Since the Covid-19 infection rate is rising exponentially faster than news outlets and authorities can keep up with, the CDC has a self-checking bot for residents of the United States to advise whether or not their symptoms deserve a hospital visit. Microsoft, whose technology powers the service, describes this as a tool to prevent “a bottleneck from overcoming the health systems that are threatening to overwhelm the crisis”.
Preparations for that scenario on our way. In New York City, FEMA and the Army Corps of Engineers were sent to install improvised hospitals in the Javits Center, with a total of 2,000 beds. On Sunday, the New York Times reported that the total of 16,887 confirmed covid-19 cases in New York State more than tripled on Saturday and surpassed CDC’s national count as of Friday. From Monday morning almost one person died of Covid-19 per hour in NYC only. The United States has achieved a total of 35,345 reported cases.
More of a self-triage tool than a replacement for professional medical diagnosis, the CDC bot is specific to the United States. It first asks about age and pre-existing health problems before transitioning from life-threatening symptoms like gasping or seizures that don’t stop, to lesser symptoms like fever and coughing. It also asks for your location and whether you have been there exposed to people who have tested positive for the virus. Depending on the severity of the symptoms, you may be referred to the emergency center, to the emergency room, to a healthcare provider, or to stay home and isolate yourself.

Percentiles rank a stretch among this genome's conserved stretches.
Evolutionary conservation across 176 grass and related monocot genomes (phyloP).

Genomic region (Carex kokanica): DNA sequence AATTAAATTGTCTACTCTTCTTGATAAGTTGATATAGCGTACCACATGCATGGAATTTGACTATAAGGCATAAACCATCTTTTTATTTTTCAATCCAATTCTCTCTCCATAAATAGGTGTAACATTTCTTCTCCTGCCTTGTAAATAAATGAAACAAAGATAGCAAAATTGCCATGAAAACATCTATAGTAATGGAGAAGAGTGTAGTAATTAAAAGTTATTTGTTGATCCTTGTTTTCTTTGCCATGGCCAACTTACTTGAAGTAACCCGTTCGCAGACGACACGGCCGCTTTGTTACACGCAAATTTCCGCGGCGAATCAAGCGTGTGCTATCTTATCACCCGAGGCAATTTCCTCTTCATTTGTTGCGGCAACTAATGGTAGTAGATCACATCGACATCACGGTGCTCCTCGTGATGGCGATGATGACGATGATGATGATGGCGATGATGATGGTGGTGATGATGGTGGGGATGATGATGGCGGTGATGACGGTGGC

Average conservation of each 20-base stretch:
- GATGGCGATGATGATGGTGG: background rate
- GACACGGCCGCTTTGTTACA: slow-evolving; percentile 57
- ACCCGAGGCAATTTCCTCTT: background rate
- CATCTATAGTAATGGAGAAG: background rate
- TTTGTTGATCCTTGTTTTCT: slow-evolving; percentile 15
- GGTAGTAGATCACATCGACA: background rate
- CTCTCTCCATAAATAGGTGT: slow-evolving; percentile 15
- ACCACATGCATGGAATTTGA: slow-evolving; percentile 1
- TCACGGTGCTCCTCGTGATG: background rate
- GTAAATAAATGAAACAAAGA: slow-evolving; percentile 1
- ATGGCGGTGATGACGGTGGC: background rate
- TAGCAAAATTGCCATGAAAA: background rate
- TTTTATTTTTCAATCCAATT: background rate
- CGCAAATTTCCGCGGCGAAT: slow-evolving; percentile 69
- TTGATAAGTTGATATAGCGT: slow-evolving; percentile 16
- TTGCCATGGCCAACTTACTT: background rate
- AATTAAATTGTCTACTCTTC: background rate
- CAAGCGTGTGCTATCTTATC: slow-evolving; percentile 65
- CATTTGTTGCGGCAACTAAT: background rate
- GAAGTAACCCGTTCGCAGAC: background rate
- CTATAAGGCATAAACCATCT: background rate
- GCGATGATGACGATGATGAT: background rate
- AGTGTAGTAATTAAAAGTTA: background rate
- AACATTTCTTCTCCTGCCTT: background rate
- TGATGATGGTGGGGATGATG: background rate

According to the CDC, most people Infected with Covid-19 experience mild symptoms and can recover from home. If you need care, the CDC recommends calling ahead of time before going to the doctor so medical professionals can prepare to protect themselves.
Self-triage and social distancing can help not only to stop the ‘bottleneck’ in hospital wards, but also to reduce a concurrent health crisis with the Covid-19 outbreak: The physical and mental health of already overloaded medical professionals. As the New York Times reported, U.S. medical professionals do their jobs at a reduced risk protective equipment. Those who are good enough to work may face the extraordinary emotional stress of being forced to make life and death decisions through redistribution scarce life support equipment such as respirators. Speak to David Remnick on FridayDr. Duke University’s Philip Rosoff said the trauma that these caregivers burden “should not be underestimated.” Completing the survey should also help the CDC get a better idea of the magnitude of the outbreak in all states, while testing remains shameful inadequate and willing hopefully give the agency more tools for allocating resources.